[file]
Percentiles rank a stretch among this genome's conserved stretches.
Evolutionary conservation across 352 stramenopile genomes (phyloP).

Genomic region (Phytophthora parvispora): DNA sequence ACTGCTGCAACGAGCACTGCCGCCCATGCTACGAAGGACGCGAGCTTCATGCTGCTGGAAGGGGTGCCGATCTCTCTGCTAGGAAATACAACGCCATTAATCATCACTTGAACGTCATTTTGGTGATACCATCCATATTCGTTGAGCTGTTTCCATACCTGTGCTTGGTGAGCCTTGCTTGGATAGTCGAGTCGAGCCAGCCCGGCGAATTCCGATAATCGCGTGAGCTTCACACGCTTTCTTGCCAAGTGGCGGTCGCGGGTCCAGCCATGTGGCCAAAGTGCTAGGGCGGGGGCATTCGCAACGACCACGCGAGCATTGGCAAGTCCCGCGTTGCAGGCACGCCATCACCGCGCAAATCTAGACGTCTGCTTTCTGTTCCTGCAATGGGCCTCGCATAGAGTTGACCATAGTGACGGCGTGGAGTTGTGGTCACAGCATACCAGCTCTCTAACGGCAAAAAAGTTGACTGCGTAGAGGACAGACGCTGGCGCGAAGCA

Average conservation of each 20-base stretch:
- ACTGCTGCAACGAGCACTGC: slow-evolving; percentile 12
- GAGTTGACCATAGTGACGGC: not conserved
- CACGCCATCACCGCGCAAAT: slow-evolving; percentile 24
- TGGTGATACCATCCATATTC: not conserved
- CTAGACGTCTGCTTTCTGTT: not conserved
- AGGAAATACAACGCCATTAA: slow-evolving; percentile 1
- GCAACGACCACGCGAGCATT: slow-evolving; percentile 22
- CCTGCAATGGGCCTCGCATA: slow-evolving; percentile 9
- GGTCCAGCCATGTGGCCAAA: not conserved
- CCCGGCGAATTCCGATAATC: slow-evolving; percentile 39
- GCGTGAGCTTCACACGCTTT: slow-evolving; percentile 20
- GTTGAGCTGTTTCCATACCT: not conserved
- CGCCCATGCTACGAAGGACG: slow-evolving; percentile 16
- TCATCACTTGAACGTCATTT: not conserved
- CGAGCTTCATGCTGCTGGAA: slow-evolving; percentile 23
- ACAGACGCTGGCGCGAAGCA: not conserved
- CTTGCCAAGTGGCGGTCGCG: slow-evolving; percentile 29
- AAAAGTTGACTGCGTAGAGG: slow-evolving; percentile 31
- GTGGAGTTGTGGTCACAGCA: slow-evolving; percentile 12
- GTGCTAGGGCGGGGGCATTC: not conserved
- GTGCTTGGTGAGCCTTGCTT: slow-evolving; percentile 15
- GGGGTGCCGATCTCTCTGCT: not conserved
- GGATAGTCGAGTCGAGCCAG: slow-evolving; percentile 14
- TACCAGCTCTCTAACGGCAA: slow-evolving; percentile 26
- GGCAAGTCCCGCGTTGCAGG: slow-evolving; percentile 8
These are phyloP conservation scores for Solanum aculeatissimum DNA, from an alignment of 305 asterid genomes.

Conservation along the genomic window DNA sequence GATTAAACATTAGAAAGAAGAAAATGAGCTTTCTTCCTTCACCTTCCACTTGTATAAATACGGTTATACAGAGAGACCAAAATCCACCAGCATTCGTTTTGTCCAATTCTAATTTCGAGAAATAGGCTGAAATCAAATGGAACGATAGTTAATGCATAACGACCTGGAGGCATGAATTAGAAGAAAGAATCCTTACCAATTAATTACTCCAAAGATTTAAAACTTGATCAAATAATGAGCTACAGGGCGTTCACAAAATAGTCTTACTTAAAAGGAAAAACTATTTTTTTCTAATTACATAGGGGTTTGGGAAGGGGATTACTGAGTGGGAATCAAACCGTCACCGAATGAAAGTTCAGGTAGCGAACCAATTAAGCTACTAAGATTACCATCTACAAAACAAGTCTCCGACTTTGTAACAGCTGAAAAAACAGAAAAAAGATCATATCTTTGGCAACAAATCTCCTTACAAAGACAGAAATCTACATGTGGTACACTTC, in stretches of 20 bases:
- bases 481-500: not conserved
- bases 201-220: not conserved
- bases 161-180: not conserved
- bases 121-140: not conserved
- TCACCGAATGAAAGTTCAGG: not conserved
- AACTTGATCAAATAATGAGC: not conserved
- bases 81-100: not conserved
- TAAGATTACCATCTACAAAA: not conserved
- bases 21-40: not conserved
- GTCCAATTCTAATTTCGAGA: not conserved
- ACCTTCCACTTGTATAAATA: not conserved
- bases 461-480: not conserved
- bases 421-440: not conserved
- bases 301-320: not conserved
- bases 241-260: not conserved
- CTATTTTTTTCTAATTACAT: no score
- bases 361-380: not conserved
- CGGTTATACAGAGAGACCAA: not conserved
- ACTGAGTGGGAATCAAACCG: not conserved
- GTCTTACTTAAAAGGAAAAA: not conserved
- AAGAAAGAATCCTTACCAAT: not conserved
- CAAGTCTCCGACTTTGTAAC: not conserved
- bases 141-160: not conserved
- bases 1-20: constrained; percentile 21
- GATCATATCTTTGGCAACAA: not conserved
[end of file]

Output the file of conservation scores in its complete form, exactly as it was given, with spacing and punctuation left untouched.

Percentiles rank a stretch among this genome's conserved stretches.
Evolutionary conservation across 352 stramenopile genomes (phyloP).

Genomic region (Phytophthora parvispora): DNA sequence ACTGCTGCAACGAGCACTGCCGCCCATGCTACGAAGGACGCGAGCTTCATGCTGCTGGAAGGGGTGCCGATCTCTCTGCTAGGAAATACAACGCCATTAATCATCACTTGAACGTCATTTTGGTGATACCATCCATATTCGTTGAGCTGTTTCCATACCTGTGCTTGGTGAGCCTTGCTTGGATAGTCGAGTCGAGCCAGCCCGGCGAATTCCGATAATCGCGTGAGCTTCACACGCTTTCTTGCCAAGTGGCGGTCGCGGGTCCAGCCATGTGGCCAAAGTGCTAGGGCGGGGGCATTCGCAACGACCACGCGAGCATTGGCAAGTCCCGCGTTGCAGGCACGCCATCACCGCGCAAATCTAGACGTCTGCTTTCTGTTCCTGCAATGGGCCTCGCATAGAGTTGACCATAGTGACGGCGTGGAGTTGTGGTCACAGCATACCAGCTCTCTAACGGCAAAAAAGTTGACTGCGTAGAGGACAGACGCTGGCGCGAAGCA

Average conservation of each 20-base stretch:
- ACTGCTGCAACGAGCACTGC: slow-evolving; percentile 12
- GAGTTGACCATAGTGACGGC: not conserved
- CACGCCATCACCGCGCAAAT: slow-evolving; percentile 24
- TGGTGATACCATCCATATTC: not conserved
- CTAGACGTCTGCTTTCTGTT: not conserved
- AGGAAATACAACGCCATTAA: slow-evolving; percentile 1
- GCAACGACCACGCGAGCATT: slow-evolving; percentile 22
- CCTGCAATGGGCCTCGCATA: slow-evolving; percentile 9
- GGTCCAGCCATGTGGCCAAA: not conserved
- CCCGGCGAATTCCGATAATC: slow-evolving; percentile 39
- GCGTGAGCTTCACACGCTTT: slow-evolving; percentile 20
- GTTGAGCTGTTTCCATACCT: not conserved
- CGCCCATGCTACGAAGGACG: slow-evolving; percentile 16
- TCATCACTTGAACGTCATTT: not conserved
- CGAGCTTCATGCTGCTGGAA: slow-evolving; percentile 23
- ACAGACGCTGGCGCGAAGCA: not conserved
- CTTGCCAAGTGGCGGTCGCG: slow-evolving; percentile 29
- AAAAGTTGACTGCGTAGAGG: slow-evolving; percentile 31
- GTGGAGTTGTGGTCACAGCA: slow-evolving; percentile 12
- GTGCTAGGGCGGGGGCATTC: not conserved
- GTGCTTGGTGAGCCTTGCTT: slow-evolving; percentile 15
- GGGGTGCCGATCTCTCTGCT: not conserved
- GGATAGTCGAGTCGAGCCAG: slow-evolving; percentile 14
- TACCAGCTCTCTAACGGCAA: slow-evolving; percentile 26
- GGCAAGTCCCGCGTTGCAGG: slow-evolving; percentile 8
These are phyloP conservation scores for Solanum aculeatissimum DNA, from an alignment of 305 asterid genomes.

Conservation along the genomic window DNA sequence GATTAAACATTAGAAAGAAGAAAATGAGCTTTCTTCCTTCACCTTCCACTTGTATAAATACGGTTATACAGAGAGACCAAAATCCACCAGCATTCGTTTTGTCCAATTCTAATTTCGAGAAATAGGCTGAAATCAAATGGAACGATAGTTAATGCATAACGACCTGGAGGCATGAATTAGAAGAAAGAATCCTTACCAATTAATTACTCCAAAGATTTAAAACTTGATCAAATAATGAGCTACAGGGCGTTCACAAAATAGTCTTACTTAAAAGGAAAAACTATTTTTTTCTAATTACATAGGGGTTTGGGAAGGGGATTACTGAGTGGGAATCAAACCGTCACCGAATGAAAGTTCAGGTAGCGAACCAATTAAGCTACTAAGATTACCATCTACAAAACAAGTCTCCGACTTTGTAACAGCTGAAAAAACAGAAAAAAGATCATATCTTTGGCAACAAATCTCCTTACAAAGACAGAAATCTACATGTGGTACACTTC, in stretches of 20 bases:
- bases 481-500: not conserved
- bases 201-220: not conserved
- bases 161-180: not conserved
- bases 121-140: not conserved
- TCACCGAATGAAAGTTCAGG: not conserved
- AACTTGATCAAATAATGAGC: not conserved
- bases 81-100: not conserved
- TAAGATTACCATCTACAAAA: not conserved
- bases 21-40: not conserved
- GTCCAATTCTAATTTCGAGA: not conserved
- ACCTTCCACTTGTATAAATA: not conserved
- bases 461-480: not conserved
- bases 421-440: not conserved
- bases 301-320: not conserved
- bases 241-260: not conserved
- CTATTTTTTTCTAATTACAT: no score
- bases 361-380: not conserved
- CGGTTATACAGAGAGACCAA: not conserved
- ACTGAGTGGGAATCAAACCG: not conserved
- GTCTTACTTAAAAGGAAAAA: not conserved
- AAGAAAGAATCCTTACCAAT: not conserved
- CAAGTCTCCGACTTTGTAAC: not conserved
- bases 141-160: not conserved
- bases 1-20: constrained; percentile 21
- GATCATATCTTTGGCAACAA: not conserved